International Blind Ice Hockey Federation
USA Blind Hockey Facebook Page


Matt Morrow
Executive Director, Canadian Blind Hockey Association
(604) 812-6786

Brandon Beaver
Manager of Disabled Hockey, USA Hockey
(719) 576-8724 x113


How the Sport Works

Skiing is a great and challenging activity for athletes who are blind and visually impaired.  Whether you’re a beginner or an advanced skier, you will find enjoyment after each run.  If you’re new to the sport, start off with a few lessons from the mountain’s adaptive ski program.  The time is well spent with a trained adaptive ski guide and instructor.  If you’re an advanced skier with a trained guide, be sure to give the resort a call to make sure you’re meeting the requirements of the mountain’s safety program before heading out on the slopes.


If you’re interested in alpine racing, there are four disciplines:  downhill, slalom, giant slalom and the super-G.  You and your guide will need to join a local racing team to gain additional experience.  Check with your local adaptive skiing program about how to start racing.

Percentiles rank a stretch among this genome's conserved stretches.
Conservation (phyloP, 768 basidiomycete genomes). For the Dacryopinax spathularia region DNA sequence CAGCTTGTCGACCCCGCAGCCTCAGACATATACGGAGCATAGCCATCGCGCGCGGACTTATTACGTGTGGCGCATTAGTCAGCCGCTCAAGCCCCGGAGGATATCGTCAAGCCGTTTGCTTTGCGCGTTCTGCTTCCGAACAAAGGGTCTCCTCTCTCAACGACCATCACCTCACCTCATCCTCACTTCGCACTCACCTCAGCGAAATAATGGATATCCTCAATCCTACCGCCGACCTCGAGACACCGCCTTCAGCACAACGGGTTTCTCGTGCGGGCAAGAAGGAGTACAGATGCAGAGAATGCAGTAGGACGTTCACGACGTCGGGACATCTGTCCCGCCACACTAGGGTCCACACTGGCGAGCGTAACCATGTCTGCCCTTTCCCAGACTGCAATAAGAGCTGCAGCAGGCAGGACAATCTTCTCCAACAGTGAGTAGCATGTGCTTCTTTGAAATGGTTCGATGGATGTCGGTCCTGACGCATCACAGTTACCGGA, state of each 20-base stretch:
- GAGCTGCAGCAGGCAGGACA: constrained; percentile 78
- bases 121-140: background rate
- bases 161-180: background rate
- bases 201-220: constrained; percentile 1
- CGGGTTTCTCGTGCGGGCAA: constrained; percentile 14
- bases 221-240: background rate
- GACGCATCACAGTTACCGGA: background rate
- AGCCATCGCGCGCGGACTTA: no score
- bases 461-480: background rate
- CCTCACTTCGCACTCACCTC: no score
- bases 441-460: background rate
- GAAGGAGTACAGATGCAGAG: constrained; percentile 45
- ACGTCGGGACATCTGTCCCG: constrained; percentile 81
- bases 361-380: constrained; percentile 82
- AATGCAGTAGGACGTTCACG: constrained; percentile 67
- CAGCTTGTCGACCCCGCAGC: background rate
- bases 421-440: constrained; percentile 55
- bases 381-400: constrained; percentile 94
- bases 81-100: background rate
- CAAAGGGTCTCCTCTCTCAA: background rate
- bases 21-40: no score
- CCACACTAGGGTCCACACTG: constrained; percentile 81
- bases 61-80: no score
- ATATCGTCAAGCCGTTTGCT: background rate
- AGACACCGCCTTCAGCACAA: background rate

Alpine Resources

U.S. Paralympics Alpine Skiing Athlete and Sport Program Plan
U.S. Paralympic Alpine Skiing Events
U.S. Paralympic Alpine Skiing IPC Licensing
U.S. Paralympics Alpine Facebook page


Make sure you also get to the Nordic Centers and give cross-country skiing a try.  Again, a lesson or two will be worth the time to learn the nuances of Nordic skiing. Interested in Nordic skiing & biathlon? Here are some steps to help you get started:

  • Download the Team USA Mobile Coach app on your iPhone or Android, or visit the Team USA Mobile Coach page to register for instructional videos on exercises to help you train for biathlon competition.
  • Try the sport out – Go to US Paralympics Find a Club webpage to find a Paralympic Sport Club or reach out to your local ski club, biathlon club, or Nordic ski venue and find out ways in which you can give the sport a try.
  • Let us know you are out there. Fill out US Paralympics Nordic Survey and/or drop us an email at: We would be excited to hear from you.